The bicycle expert spends a lot of time ‘fixing problems of bikes bought online’ and says any initial saving will be lost in repair costs. Plus a badly-fitting bike will not make a good first impression for Christmas.
“The last thing you want is disappointment on Christmas morning because the child’s bike isn’t working right,” he says. “We offer a free one month service on all new bikes because like guitar strings, gear cables can go out of tune within a few weeks — and boxing a bike up to send it back to an online retailer will cost and you will be left without your bike for weeks instead of minutes when you can just call to us with it.
“We know and use our products and recommend them with confidence — so if you’re not happy then we’re not and we will question whether to offer it to the next customer. So it’s important to support community businesses this Christmas, there’s huge talent locally, in every industry. We’re lucky we have a very loyal customer base and are hugely grateful to all our customers who spread the word — as without them we wouldn’t be here.”
Support for small businesses
Mike McDonnell of the Wine Buff, Oliver Plunkett Street, Cork, and nationwide, says the Government adds to the problem. “All independent wine shops in Ireland fall into the category of small businesses,” he says. “And while the Government continues their mantra of support for small to medium enterprises in this country, declaring us to be the backbone of the economy, they still impose one of the highest rates of duty in Europe on our sector.” But while there is little he or any other wine merchant can do about the hefty tax on their product, the personal attention, first-hand knowledge and after-sales service gained from shopping locally makes all the difference.
“We source all our wines directly from vineyards, from places many may never have heard of, made by people who are dedicated to the land and the traditional, artisanal way of making wine,” he says.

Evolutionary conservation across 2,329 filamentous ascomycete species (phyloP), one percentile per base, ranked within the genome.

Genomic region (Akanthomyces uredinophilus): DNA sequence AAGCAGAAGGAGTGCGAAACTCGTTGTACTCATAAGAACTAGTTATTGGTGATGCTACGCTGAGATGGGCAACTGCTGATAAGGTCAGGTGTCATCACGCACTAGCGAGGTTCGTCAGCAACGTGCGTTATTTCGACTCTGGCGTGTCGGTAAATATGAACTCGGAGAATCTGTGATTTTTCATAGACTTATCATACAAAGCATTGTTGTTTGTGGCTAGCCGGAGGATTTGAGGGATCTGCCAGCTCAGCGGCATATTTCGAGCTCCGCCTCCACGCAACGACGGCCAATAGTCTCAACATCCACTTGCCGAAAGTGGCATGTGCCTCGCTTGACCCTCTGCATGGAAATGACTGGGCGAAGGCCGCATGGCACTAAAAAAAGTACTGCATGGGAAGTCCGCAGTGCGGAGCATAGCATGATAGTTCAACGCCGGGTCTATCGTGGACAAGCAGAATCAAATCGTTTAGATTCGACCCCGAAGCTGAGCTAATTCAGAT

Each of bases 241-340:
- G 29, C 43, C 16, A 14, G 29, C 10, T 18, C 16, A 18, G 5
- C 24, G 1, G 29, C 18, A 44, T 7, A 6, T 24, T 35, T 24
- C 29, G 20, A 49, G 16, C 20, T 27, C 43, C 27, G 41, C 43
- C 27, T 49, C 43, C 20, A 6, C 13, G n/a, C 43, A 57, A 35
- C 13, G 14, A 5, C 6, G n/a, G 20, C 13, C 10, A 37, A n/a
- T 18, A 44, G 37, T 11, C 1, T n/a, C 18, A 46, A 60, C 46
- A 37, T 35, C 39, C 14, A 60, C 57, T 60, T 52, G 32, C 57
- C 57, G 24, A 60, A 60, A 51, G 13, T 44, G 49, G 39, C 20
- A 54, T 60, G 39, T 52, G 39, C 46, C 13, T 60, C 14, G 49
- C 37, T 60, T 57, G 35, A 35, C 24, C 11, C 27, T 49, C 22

“Apart from the obvious benefit of interacting with a knowledgeable and enthusiastic shopkeeper, wine merchants offer a far more diverse range than the supermarkets.
“We offer a personalised service, have tasted every single bottle and we get to know your palette, so the guesswork is taken out of your buying decision.
“And with new wines added regularly and the opportunity to taste various wines, you won’t be disappointed with your choice.
“Most of our winemakers are small family operated independent producers who don’t necessarily have the volume to contract with major chains, but are making outstanding wines. So if you’re not drinking these, you’re missing out on some of the best quality the wine world has to offer.”
Ester Murray makes a range of natural products ranging from body butters and foot creams to candles and muscular balm. The Blarney-based business woman, whose creations are stocked in almost 170 pharmacies, says the personal touch can make all the difference to customers.
“People benefit from being able to call into a shop as the personal touch is really important and large out-of-town stores don’t have this,” she says. “It’s becoming more and more important to people to get value and quality and there is such an abundance of variety available on our doorstep that we often don’t realize.
“Many people think that if they shop further afield they will get better deals, but there is such a variety available to us locally, we just need to see it.”
Wine merchant, Mike McDonnell agrees.
“We all want to see diversity on our high streets, who wants every town to be a carbon copy of the next? So support your local independent shops to help keep vibrancy on our high street.”